BROWNSVILLE, RGV – Mario Lozoya, governmental relations and external affairs director for Toyota Corporation in San Antonio, is joining the Greater Brownsville Incentives Corporation as the group’s new executive director.
Lozoya was born in Rio Bravo, Tamaulipas, and raised in McAllen, Texas. He is a decorated combat veteran of the Iraqi War who served 23 years in active duty for the U.S. Marines. While in the Marines he completed long-term deployments in South Korea, Japan, and the Middle East.
“It is with great, great, honor and with a lot of enthusiasm that I would like to introduce our new director for the Greater Brownsville Incentives Corporation, Mr. Mario Lozoya,” GBIC Chairman César De León told the Rio Grande Guardian, in an exclusive video interview.
GBIC is the economic development arm of the City of Brownsville.
“I’m very excited, very excited for the opportunity. I’ve always looked for an opportunity to come do some good in the Valley and I think this is the opportunity,” Lozoya responded.
“My intention is to come and help not only Brownsville, but to try and set processes and establish processes that we can share across the Valley. It’s going to be very important for us to create allies and relationships across the Valley as we move forward.”
De León said Lozoya’s remit includes bringing more advanced manufacturing to Brownsville. De León predicted Lozoya would be the “disrupter” GBIC has been looking for. He also predicted Lozoya would prove to be the catalyst for approaching economic development in a very different way, not just in Brownsville but across the Rio Grande Valley.
“We know that Mario’s leadership at the state level has influenced a lot in the areas of workforce and advanced manufacturing and we’re now happy to be able to bring his knowledge and know-how, not just to Brownsville, but to the Valley. In this way the Valley can become a leader in advanced manufacturing,” De León said.
The appointment of Lozoya will be the first in a number of new steps for GBIC, its chairman said.
“That first step was finding a leader who would be disruptive,” De León said. “If we go back to the original model of economic development, that model has not worked for us during the last 30 years. We have a new way of doing things. With the re-shoring back to the United States, with the administration focusing on manufacturing, I think we are at a crossroads and this is the right moment to take that ball and carry it over the goal line. And I think I have found the perfect person to do so.”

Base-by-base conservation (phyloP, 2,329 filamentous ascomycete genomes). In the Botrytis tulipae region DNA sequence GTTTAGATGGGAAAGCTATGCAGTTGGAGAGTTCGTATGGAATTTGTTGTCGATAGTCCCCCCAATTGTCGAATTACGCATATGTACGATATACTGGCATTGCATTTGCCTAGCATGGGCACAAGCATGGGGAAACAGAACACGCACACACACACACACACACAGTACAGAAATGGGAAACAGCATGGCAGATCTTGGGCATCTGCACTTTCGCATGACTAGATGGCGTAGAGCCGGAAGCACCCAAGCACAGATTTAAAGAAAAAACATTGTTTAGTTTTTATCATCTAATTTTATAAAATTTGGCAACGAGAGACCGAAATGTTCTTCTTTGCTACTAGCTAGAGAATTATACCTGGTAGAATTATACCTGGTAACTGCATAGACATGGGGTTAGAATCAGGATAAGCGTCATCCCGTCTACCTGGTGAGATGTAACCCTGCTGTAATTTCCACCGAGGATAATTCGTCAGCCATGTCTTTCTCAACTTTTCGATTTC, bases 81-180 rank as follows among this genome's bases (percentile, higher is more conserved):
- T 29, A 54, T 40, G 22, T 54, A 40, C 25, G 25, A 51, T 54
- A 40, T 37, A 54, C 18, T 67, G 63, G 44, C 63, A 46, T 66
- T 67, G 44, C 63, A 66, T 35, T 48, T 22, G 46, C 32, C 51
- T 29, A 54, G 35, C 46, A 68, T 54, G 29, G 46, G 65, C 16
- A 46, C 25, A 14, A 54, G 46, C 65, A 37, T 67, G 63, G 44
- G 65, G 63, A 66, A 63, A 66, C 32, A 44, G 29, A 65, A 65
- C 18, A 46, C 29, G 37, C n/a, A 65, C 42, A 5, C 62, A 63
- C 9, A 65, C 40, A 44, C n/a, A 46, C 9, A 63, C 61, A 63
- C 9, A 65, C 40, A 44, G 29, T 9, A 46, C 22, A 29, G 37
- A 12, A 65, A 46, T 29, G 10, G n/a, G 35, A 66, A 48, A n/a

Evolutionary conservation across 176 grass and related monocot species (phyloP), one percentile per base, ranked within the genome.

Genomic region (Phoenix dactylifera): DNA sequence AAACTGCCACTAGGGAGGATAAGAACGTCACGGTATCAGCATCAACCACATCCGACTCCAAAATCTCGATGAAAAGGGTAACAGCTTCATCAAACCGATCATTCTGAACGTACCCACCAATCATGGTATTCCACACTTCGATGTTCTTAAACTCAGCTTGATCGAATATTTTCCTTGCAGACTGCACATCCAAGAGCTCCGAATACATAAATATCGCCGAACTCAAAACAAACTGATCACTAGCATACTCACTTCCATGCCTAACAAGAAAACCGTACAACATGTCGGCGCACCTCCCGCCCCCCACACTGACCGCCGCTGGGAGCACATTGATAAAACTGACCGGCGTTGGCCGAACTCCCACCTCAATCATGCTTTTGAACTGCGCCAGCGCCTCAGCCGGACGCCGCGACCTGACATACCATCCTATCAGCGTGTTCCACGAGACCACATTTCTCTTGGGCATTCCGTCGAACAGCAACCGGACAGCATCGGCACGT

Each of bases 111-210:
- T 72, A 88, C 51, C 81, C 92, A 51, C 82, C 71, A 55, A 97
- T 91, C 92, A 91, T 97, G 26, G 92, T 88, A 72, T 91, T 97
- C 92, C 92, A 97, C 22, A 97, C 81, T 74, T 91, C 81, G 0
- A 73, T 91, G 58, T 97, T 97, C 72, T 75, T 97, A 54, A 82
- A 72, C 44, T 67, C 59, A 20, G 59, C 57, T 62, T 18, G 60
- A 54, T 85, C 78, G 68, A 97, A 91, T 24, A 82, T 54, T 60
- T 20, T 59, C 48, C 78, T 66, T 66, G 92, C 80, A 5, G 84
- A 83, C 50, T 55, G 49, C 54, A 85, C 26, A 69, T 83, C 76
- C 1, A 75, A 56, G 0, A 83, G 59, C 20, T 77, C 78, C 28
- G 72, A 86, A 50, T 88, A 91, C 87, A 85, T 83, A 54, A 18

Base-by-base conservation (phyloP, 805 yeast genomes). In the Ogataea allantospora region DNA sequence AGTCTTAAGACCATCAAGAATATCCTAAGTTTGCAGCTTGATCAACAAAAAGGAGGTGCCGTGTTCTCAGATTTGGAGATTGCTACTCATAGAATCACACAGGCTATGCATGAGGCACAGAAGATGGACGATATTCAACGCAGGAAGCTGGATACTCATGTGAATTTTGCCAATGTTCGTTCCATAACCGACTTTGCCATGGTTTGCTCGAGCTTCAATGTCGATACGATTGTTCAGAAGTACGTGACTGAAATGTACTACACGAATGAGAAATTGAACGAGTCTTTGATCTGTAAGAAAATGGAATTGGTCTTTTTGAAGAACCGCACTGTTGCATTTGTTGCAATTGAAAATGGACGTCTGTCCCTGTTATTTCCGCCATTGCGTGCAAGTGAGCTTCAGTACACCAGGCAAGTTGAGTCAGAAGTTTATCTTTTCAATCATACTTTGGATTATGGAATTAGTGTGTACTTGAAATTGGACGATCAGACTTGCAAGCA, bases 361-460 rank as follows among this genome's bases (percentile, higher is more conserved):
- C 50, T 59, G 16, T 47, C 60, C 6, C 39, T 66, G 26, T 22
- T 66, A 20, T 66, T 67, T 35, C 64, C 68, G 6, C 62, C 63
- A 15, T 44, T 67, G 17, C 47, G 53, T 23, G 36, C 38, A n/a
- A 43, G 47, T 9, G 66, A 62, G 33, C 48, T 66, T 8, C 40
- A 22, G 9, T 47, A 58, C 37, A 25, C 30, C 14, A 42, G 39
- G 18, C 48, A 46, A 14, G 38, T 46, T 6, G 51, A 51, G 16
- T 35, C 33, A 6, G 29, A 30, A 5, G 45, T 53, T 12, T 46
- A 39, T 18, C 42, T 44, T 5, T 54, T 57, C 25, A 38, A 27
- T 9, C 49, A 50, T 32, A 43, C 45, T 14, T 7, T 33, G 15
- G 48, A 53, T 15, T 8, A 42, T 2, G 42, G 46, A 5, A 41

Lozoya was appointed by Lt. Gov. Dan Patrick to the Jobs and Education for Texans (JET) Grant Program advisory board – a program that allocated ten million dollars each biennium for the development of career and technical education programs across Texas.
Patrick also appointed him to the advisory council for Pathways in Technology and Early College High School. The 13-member board is tasked with promoting education and business partnerships across the state and ensuring that the Texas education system prepares students for 21st century workforce demands.
His workforce development efforts in the advanced manufacturing community via the establishment of the TX-FAME (Federation of Advanced Manufacturing Education) project in San Antonio is credited as being instrumental in creating a skilled workforce that spurred economic development in the region.
Texas Secretary of Sate Rolando Pablos is a big fan of Lozoya’s work. In a news release issued by GBIC, Pablos said:
“Adopting a sound policy for regional economic development collaboration amongst all communities in the Rio Grande Valley will be key to achieving sustainable economic prosperity for this dynamic border community.
“Mario has what it takes to convene the region’s stakeholders and lead them into a new era of unbridled and systematic regional cooperation and coordination. Brownsville and there entire RGV are lucky to have him.”
Lozoya joined Toyota at the start of this decade. His responsibilities included leading the corporation’s workforce development efforts, establishing and nurturing local supply chains, and enhancing the economic transformation of south San Antonio.
Lozoya said his experience in developing the talent pool for the company’s massive truck manufacturing plant on the south side San Antonio will prove invaluable as he gets to work in Brownsville. He pointed out that the south side of San Antonio has a similar demographic profile to the Rio Grande Valley. He called the local population his raw material.
“When you look at the dropout rate, when you look at educational attainment, when you look at the skills gap, and here, all of a sudden you have a high tech manufacturing company come smack in the middle, it is immediate that you see the gaps,” Lozoya said.
He said Toyota had to ask itself what it needed to do to sustain itself in the long term with the local talent available.
“So, my challenge there was to create processes to build the company longterm through education and workforce programs. It took me about a year to listen to current conditions. I would visit the schools, I would visit non-profits, chambers. We needed to work together and understand the gaps. It was a huge challenge.”